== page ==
What have you done to improve your knees so much lately? I recall you writing back in a tnation training log that you were focusing mostly on deadlifts for both of your lower body days bceause squatting was out of the question. Then there's an article about you squatting 4x/week and you mentioned it again in your video. Just curious what made the difference.

    March 6, 2013 at 10:21 am | Reply to this comment

    • TonyGentilcore

      Well, that was a while ago. I think a few factors came into play: 1. I addressed tissue quality. 2. Worked on my technique 3. Knee sleeves. Holy shit, knee sleeves help tremendously.

      March 7, 2013 at 7:16 am | Reply to this comment

  • FreakSammy

    Look at you, Tony, rockin' an XL and making it look like a smedium!

    March 6, 2013 at 12:16 pm | Reply to this comment

  • Josh

    What's the status of operation, Tony Deadlifts 600lbs?

    March 6, 2013 at 1:34 pm | Reply to this comment

  • Tom A

    Great job Tony! Having several surgerys over the last few years, I have been in the gym for 7 months now. Just did my first squats after your previous video. I wouldnt have been doing them correctlly w/o your info. Thanks.

    March 7, 2013 at 5:35 am | Reply to this comment

  • Kedric

    Did you just curl in the cage before squatting? Those guns looks pretty pumped up :) Once again,fantastic tips here. Most people forget to remain tight and this is a good reminder even to me :) A question tho,you position the bar slightly higher. Is it because yo are not a huge fan of low bar squats because you see people turning it into a squat morning? Keep Kicking ass, -kedric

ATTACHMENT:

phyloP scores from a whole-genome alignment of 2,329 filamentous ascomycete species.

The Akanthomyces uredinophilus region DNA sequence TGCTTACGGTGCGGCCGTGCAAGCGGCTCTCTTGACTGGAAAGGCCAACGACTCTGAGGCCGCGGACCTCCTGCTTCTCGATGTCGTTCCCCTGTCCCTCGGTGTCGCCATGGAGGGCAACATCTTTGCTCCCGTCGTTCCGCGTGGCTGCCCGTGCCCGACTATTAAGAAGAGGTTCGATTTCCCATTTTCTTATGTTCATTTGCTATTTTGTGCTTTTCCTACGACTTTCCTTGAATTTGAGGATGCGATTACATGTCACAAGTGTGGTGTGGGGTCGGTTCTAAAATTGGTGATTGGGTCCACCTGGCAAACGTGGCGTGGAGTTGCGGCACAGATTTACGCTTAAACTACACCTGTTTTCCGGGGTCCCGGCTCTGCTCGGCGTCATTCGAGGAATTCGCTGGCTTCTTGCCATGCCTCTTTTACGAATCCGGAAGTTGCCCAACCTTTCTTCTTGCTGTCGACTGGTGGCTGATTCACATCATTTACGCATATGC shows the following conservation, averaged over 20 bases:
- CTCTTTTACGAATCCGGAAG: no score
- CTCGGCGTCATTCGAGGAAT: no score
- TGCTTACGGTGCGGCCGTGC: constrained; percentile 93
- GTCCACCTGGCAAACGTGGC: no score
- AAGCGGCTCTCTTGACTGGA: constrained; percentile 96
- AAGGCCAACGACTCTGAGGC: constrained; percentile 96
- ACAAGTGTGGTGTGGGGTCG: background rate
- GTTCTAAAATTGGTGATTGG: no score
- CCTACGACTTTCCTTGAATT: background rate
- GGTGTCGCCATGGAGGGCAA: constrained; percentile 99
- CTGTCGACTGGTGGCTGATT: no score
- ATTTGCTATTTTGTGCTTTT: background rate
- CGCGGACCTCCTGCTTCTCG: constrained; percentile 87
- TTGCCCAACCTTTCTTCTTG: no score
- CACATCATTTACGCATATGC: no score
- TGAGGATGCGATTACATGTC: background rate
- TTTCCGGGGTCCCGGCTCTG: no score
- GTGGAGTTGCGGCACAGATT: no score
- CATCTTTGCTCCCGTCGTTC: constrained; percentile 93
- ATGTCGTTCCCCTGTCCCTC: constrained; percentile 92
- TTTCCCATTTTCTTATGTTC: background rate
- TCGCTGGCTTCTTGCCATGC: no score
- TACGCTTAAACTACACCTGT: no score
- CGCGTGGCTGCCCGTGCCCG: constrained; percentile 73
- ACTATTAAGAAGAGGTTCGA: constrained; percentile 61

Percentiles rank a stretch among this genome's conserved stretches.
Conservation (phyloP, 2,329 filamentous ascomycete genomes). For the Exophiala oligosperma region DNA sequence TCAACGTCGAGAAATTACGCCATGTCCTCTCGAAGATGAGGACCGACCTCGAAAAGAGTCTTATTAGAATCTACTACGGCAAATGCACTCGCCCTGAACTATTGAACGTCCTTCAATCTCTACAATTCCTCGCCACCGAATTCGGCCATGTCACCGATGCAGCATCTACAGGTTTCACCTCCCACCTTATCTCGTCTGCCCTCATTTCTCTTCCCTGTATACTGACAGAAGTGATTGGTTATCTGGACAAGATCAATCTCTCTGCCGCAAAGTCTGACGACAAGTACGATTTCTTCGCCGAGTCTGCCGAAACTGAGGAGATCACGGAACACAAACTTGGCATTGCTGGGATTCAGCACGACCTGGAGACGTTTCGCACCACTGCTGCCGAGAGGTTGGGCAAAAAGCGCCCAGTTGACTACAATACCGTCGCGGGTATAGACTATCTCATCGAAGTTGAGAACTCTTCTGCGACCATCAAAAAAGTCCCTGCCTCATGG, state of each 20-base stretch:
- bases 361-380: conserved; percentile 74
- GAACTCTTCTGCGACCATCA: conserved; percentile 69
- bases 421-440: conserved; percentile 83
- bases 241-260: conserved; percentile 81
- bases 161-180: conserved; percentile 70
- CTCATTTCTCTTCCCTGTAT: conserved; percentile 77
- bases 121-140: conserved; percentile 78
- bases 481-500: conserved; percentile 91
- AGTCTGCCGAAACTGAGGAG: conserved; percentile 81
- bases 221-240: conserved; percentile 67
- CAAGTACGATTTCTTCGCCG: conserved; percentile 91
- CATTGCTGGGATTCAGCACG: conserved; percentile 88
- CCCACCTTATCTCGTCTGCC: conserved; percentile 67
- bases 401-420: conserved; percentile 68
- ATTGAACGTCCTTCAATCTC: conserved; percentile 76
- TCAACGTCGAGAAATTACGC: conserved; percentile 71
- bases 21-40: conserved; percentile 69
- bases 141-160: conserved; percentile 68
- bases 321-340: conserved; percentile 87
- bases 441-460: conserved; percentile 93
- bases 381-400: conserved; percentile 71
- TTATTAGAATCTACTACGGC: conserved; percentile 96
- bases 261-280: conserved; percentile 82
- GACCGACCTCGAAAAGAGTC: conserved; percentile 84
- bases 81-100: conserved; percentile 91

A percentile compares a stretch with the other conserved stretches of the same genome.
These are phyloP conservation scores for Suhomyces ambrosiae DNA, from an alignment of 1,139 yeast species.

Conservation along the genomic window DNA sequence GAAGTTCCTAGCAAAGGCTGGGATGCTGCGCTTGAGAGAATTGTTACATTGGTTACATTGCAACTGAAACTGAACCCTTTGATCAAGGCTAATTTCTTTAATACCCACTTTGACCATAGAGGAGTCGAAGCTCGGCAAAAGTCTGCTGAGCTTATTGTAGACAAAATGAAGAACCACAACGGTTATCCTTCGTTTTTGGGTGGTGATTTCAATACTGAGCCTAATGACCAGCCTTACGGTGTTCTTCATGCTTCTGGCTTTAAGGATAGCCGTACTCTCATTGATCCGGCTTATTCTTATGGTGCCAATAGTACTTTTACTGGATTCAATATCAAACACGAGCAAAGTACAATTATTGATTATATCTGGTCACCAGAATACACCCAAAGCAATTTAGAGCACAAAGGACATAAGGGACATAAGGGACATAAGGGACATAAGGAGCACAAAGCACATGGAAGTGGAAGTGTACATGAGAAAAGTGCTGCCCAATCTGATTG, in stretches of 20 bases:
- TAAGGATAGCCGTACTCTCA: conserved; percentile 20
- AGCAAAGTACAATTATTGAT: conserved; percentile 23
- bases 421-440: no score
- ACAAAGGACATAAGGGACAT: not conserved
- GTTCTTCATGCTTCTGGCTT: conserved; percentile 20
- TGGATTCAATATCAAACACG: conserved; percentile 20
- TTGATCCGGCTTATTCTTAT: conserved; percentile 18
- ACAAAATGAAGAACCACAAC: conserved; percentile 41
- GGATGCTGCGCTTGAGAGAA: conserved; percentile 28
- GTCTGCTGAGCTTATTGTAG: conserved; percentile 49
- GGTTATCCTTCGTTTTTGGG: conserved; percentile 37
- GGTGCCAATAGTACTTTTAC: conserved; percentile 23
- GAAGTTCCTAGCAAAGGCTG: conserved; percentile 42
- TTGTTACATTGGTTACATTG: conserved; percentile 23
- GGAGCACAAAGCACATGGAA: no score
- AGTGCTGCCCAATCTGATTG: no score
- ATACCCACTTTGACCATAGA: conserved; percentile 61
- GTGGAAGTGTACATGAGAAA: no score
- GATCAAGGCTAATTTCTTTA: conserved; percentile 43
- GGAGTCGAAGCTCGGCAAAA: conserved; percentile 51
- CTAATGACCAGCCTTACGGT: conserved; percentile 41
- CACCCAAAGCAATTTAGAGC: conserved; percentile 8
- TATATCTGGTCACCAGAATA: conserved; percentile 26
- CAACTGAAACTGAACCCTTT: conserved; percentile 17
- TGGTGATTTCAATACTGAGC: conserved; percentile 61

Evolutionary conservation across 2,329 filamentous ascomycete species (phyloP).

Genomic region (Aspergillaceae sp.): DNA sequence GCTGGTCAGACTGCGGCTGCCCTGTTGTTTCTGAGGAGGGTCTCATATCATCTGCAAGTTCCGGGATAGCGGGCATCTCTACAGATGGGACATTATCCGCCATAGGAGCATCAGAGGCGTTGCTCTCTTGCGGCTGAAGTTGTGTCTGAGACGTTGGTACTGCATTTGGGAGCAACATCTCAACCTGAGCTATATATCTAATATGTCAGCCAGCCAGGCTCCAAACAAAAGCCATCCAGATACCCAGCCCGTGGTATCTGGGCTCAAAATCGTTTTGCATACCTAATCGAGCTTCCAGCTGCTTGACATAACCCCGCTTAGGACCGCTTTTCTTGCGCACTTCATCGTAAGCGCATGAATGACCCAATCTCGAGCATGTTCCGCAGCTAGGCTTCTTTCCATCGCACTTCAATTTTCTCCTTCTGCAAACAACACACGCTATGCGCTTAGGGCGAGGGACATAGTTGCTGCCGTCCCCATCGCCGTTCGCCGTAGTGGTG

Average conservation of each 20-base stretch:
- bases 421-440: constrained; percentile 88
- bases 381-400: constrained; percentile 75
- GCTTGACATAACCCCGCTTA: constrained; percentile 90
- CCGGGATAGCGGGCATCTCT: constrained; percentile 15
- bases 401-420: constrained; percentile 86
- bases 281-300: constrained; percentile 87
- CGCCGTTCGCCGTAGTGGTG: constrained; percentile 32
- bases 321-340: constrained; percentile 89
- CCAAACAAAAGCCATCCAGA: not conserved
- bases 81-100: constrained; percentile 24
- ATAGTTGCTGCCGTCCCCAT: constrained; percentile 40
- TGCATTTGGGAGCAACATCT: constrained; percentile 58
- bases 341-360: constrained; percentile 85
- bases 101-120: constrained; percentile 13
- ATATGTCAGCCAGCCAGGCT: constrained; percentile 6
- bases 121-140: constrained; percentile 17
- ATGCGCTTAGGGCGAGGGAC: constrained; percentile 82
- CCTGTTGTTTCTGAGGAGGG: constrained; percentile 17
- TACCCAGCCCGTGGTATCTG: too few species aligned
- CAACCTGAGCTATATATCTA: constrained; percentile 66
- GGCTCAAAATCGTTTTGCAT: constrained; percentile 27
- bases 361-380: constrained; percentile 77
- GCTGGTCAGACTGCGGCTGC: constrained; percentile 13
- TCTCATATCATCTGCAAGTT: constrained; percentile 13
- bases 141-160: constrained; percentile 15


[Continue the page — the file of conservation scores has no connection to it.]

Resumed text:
March 7, 2013 at 8:04 am | Reply to this comment

    • TonyGentilcore

      LOL. Naw, I literally arrived to BU and filmed that video as soon as I took my jacket off. As far as bar position: this is TOTALLY personal preference. A high bar placement feels more comfortable to me; but by contrast, I know some people prefer a low(er) bar placement. There are some slight advantages and disadvantages of each, but I feel they're negligible. Go with what feels better and allows you to lift more weight.....;o)

      March 8, 2013 at 7:00 am | Reply to this comment

      • kedric

        You need to make a video of how to curl in the squat rack. Please wear a wife beater when you film it. I get what you mean,every individual prefers different bar placement. For me I like it slightly lower but like you said, do what makes you more bad-ass with proper form ;) Thanks Tony!